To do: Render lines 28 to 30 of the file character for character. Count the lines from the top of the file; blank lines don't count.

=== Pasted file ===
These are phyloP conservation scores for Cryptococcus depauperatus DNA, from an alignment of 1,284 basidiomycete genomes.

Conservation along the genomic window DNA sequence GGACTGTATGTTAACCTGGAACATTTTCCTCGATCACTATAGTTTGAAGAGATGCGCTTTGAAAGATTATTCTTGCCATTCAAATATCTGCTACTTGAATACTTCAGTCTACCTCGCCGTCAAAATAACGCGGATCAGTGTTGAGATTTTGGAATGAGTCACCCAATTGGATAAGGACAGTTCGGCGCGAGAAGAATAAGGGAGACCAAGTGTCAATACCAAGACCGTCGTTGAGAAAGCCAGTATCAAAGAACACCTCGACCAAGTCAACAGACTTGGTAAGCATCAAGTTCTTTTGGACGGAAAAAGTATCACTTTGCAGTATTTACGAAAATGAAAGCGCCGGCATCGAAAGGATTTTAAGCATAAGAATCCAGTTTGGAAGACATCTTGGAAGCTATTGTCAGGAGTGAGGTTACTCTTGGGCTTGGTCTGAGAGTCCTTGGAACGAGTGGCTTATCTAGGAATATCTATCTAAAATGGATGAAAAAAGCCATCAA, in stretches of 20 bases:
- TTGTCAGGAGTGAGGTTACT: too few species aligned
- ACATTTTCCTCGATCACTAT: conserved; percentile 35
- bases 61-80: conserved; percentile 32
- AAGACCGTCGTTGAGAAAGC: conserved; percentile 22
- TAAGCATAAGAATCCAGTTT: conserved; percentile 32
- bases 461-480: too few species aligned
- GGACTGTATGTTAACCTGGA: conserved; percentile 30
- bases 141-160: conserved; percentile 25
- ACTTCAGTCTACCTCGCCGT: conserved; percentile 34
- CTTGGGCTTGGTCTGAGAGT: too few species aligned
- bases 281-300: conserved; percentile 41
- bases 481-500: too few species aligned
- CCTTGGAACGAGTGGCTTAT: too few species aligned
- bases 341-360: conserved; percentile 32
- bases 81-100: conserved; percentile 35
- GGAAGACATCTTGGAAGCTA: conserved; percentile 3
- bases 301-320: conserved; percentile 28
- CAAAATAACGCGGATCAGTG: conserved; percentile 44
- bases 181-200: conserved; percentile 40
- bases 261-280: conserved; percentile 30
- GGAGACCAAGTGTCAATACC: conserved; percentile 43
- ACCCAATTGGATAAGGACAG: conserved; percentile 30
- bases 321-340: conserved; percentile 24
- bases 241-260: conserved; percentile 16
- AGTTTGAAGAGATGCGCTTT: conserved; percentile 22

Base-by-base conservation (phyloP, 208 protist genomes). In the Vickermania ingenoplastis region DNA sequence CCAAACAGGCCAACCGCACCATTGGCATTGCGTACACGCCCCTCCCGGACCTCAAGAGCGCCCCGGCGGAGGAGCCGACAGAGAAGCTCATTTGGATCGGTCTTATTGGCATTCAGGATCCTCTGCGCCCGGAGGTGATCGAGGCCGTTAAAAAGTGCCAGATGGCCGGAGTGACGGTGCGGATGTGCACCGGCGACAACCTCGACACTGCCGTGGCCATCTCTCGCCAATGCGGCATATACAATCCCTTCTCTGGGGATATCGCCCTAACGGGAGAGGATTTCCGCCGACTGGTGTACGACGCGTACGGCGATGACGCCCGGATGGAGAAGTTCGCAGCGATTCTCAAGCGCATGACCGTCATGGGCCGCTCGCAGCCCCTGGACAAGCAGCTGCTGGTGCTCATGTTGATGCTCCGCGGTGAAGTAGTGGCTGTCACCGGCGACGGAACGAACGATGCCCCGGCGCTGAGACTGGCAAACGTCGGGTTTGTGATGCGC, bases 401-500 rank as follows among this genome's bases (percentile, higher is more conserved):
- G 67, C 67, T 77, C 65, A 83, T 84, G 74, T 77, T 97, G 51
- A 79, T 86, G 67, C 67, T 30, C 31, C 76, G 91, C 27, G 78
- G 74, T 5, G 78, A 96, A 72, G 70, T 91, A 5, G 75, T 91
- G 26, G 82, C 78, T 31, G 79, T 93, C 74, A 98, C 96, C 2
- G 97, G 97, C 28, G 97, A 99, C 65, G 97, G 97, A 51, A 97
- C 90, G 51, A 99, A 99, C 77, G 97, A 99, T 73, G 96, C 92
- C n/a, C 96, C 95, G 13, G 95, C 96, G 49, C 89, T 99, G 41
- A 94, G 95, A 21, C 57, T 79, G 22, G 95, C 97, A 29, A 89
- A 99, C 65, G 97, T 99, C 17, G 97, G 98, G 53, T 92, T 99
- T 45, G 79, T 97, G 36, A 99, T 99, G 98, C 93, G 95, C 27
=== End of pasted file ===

Base-by-base conservation (phyloP, 208 protist genomes). In the Vickermania ingenoplastis region DNA sequence CCAAACAGGCCAACCGCACCATTGGCATTGCGTACACGCCCCTCCCGGACCTCAAGAGCGCCCCGGCGGAGGAGCCGACAGAGAAGCTCATTTGGATCGGTCTTATTGGCATTCAGGATCCTCTGCGCCCGGAGGTGATCGAGGCCGTTAAAAAGTGCCAGATGGCCGGAGTGACGGTGCGGATGTGCACCGGCGACAACCTCGACACTGCCGTGGCCATCTCTCGCCAATGCGGCATATACAATCCCTTCTCTGGGGATATCGCCCTAACGGGAGAGGATTTCCGCCGACTGGTGTACGACGCGTACGGCGATGACGCCCGGATGGAGAAGTTCGCAGCGATTCTCAAGCGCATGACCGTCATGGGCCGCTCGCAGCCCCTGGACAAGCAGCTGCTGGTGCTCATGTTGATGCTCCGCGGTGAAGTAGTGGCTGTCACCGGCGACGGAACGAACGATGCCCCGGCGCTGAGACTGGCAAACGTCGGGTTTGTGATGCGC, bases 401-500 rank as follows among this genome's bases (percentile, higher is more conserved):
- G 67, C 67, T 77, C 65, A 83, T 84, G 74, T 77, T 97, G 51
- A 79, T 86, G 67, C 67, T 30, C 31, C 76, G 91, C 27, G 78